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CALENDAR OF EVENTS September 4 Field Trip, “Fungi and Wildflowers”. Join Rebecca Rader of the Science Museum of Southwest Virginia for a look at the ecological relationships of fungi and native plants of our local forests. Many forms of fungi have symbiotic relationships with plants. Rebecca will give us a close up look at mushrooms and autumn wildflowers. We will meet at 9:00 a.m. at the Bojangles Restaurant at Daleville’s Botetourt Commons, located off U.S. 220. Bring a snack, raingear and sturdy walking shoes. There will be some walking, but it will not be strenuous. For information call Butch Kelly at 384-7429. General Membership Meeting, 7:00 p.m. Roanoke Church of Christ at 2606 Brandon Ave. This meeting will feature Diana Christopolas and her program “Section Hiking the Appalachian Trail From Beginning to the End”. Diana will share her slides and music showing lots of scenery, flowers and stories about her adventure. Her photos are stunning. It should be a very pleasing program. Work Day at Dorothy Crandell Bliss Botanic Garden at Randalph College in Lynchburg. 2-4 p.m. Bring work gloves and help clean up this garden. The garden was dedicated to our long time member, Dorothy Bliss. She built the garden and it is beautiful. Bring water and a snack. Directions: Take U.S. 460 east to Lynchburg and take U.S. 29 north to Main St. Take Main St. to Rivermont Ave. and then right onto Norfolk Ave. The garden is beside the Martin Science Building. Park in the open lots near the building. For information contact Sandra Elder at (434) 525-8433. Field Trip, “Why Are Poplars Yellow and Gum Trees Red?” Join co-leaders Rich Crites and Butch Kelly for a trip down the Blue Ridge Parkway for a look at the autumn splendor of the Blue Ridge Mountains. We will look at trees up close and at a distance and discuss why some are red and others are orange or yellow. We will meet at 9:00 a.m. at the parking lot at Cave Spring Middle School, located off U.S. 221 There will be very little walking. For information call Rich Crites at 774-4518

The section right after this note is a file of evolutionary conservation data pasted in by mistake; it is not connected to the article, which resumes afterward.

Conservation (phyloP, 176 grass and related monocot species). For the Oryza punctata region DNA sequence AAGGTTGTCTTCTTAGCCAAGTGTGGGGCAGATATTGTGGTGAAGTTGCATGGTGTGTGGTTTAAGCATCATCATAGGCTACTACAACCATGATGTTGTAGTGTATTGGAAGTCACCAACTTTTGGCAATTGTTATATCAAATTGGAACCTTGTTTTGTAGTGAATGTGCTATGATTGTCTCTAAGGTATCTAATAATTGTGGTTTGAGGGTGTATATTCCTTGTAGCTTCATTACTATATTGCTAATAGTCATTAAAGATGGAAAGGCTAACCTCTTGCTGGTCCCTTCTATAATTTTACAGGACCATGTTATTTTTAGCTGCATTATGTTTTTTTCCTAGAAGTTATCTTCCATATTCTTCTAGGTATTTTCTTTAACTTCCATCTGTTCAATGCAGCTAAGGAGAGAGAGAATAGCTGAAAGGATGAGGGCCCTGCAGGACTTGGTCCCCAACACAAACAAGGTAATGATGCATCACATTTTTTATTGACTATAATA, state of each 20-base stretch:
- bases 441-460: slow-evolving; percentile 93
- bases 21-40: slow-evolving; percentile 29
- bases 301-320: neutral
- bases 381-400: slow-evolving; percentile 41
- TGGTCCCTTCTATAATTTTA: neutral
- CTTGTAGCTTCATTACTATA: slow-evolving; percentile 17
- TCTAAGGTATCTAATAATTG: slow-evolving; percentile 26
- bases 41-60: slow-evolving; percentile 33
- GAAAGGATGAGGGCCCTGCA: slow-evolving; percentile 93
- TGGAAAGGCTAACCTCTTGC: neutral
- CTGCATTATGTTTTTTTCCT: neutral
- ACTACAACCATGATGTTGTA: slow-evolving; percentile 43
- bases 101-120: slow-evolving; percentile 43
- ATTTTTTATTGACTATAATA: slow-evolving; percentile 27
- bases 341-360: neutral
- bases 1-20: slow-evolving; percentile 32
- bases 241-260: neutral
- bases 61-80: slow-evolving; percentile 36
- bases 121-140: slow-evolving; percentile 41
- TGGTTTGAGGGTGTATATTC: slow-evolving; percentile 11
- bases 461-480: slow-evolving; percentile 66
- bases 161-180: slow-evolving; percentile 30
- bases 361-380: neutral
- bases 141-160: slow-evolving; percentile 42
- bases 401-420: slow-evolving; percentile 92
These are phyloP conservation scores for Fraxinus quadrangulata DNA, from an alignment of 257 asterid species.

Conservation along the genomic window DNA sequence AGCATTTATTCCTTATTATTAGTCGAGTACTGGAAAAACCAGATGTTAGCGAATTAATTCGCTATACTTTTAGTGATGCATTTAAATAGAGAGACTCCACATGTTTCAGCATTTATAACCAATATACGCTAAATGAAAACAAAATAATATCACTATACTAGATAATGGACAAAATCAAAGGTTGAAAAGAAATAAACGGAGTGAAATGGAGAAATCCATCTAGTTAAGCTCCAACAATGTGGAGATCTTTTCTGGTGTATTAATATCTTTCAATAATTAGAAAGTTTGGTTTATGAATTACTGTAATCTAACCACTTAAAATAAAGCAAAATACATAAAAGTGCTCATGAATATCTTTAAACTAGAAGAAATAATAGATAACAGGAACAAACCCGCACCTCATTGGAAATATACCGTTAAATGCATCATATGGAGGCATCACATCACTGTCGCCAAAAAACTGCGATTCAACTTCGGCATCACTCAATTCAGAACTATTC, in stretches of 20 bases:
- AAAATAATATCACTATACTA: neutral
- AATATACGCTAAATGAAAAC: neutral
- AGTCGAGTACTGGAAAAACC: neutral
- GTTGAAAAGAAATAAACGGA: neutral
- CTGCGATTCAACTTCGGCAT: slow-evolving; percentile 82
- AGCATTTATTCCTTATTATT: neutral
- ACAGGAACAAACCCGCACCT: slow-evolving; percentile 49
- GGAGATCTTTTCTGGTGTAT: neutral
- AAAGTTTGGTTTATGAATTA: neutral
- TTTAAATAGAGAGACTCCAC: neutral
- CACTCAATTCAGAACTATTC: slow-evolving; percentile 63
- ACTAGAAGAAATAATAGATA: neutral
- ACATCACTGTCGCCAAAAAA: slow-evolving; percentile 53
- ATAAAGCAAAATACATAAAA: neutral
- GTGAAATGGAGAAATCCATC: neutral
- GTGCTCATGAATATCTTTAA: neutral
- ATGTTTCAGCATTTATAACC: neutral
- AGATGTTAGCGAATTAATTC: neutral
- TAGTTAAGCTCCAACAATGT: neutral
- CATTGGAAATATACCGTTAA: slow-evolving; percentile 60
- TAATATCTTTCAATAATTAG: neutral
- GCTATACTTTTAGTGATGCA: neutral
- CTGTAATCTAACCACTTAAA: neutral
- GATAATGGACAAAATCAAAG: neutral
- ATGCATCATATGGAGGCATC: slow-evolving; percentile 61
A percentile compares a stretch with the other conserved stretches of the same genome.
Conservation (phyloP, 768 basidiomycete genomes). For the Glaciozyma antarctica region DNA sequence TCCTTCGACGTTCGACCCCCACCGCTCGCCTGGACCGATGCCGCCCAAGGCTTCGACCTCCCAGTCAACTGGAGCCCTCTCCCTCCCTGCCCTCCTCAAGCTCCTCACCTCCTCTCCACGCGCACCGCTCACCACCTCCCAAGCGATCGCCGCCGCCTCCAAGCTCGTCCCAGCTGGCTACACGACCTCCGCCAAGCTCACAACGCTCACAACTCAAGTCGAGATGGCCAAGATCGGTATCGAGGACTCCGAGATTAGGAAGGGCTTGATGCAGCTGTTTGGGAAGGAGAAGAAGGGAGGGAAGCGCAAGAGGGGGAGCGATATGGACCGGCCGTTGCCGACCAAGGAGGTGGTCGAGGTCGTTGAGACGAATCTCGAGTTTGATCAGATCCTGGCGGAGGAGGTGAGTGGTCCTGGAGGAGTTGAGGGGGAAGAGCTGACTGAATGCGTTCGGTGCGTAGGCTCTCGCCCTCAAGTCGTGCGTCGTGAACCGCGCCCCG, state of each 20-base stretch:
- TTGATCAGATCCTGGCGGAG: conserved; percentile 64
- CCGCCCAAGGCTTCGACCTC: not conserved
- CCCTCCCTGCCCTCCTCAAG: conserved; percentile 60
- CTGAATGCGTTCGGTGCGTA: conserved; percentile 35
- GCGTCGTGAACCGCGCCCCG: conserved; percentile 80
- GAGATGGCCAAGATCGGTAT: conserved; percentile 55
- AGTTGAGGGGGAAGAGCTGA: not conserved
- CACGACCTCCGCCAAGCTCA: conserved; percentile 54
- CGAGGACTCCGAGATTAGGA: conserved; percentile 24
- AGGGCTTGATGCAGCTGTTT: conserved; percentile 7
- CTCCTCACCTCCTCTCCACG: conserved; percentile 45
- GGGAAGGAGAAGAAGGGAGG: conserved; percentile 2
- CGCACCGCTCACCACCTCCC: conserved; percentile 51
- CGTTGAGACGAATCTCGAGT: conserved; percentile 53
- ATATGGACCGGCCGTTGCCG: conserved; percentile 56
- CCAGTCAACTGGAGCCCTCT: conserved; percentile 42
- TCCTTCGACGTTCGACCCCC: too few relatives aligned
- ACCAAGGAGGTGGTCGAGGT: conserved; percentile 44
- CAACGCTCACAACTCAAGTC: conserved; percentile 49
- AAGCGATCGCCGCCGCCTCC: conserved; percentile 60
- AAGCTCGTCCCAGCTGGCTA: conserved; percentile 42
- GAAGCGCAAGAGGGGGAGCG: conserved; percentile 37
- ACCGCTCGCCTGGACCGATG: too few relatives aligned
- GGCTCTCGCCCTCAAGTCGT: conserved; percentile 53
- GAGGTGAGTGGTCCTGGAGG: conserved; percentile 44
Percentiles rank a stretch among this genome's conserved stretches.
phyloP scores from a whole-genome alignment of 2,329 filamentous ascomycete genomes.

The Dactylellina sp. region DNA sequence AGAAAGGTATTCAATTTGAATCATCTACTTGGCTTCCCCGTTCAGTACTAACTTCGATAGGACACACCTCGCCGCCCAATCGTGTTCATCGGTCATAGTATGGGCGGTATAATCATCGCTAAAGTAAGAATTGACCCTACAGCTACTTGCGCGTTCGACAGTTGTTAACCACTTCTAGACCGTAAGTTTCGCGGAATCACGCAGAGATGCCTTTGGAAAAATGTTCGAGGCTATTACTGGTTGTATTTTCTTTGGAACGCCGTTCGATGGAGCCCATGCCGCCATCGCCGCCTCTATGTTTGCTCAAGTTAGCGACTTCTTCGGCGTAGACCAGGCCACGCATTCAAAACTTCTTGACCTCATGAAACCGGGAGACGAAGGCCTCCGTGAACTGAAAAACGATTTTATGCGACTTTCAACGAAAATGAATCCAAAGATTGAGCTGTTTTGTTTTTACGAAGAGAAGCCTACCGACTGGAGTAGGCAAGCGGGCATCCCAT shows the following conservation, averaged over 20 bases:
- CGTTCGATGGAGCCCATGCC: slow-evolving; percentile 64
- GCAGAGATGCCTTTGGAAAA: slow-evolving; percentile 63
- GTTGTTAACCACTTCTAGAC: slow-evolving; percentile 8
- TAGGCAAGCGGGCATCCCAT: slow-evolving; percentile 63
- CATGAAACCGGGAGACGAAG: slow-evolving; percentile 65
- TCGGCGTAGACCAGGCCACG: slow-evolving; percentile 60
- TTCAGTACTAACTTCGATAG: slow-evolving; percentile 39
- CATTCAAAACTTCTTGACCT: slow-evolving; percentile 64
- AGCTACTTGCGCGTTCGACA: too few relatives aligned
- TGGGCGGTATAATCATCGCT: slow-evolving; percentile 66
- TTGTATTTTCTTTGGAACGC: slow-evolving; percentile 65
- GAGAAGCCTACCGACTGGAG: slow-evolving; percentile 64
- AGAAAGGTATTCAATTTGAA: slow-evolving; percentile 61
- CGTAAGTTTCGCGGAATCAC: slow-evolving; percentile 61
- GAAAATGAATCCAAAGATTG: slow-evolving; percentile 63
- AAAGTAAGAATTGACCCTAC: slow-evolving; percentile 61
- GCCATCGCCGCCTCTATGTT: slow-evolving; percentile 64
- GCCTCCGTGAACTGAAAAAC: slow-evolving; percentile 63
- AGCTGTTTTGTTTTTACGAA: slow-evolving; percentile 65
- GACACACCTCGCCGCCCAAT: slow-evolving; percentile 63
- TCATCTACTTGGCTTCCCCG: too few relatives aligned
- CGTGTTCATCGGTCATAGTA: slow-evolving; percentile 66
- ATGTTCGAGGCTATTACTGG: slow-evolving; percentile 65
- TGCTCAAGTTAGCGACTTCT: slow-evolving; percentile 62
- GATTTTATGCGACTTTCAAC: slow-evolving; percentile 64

General Membership Meeting, 7:00 p.m. Roanoke Church of Christ at 2606 Brandon Ave. The Program is “The Flora of Virginia Project”. Former president and current VNPS vice-president Nicky Staunton will present a slide program on the status and history of the Flora Project. This project has been supported by our chapter each year. Come see the exciting work that is being done on the writing of this book. Soon this book will be available to all interested in the vast array of plants in our state. Lynchburg Area General Membership Meeting, 2:00 p.m. in Lynchburg at the Martin Science Building on the campus of Randolph College in room 225. Note this is a Sunday afternoon. For directions see the October 9 activity. The program will be “Wildflowers Through the Seasons Along the Blue Ridge Parkway”, presented by Butch Kelly. Butch spent 13 seasons as an interpreter on the Parkway. There will be a short discussion of the BRWS activities and how we can get the folks in Central Virginia more involved in the chapter. General Membership Meeting, 7:00 p.m. Roanoke Church of Christ at 2606 Brandon Ave. Join us for an evening of shared memories and seed exchange. Bring a few of your favorite slides or digital photos to share with friends and guests. Bring seeds to share with others as well.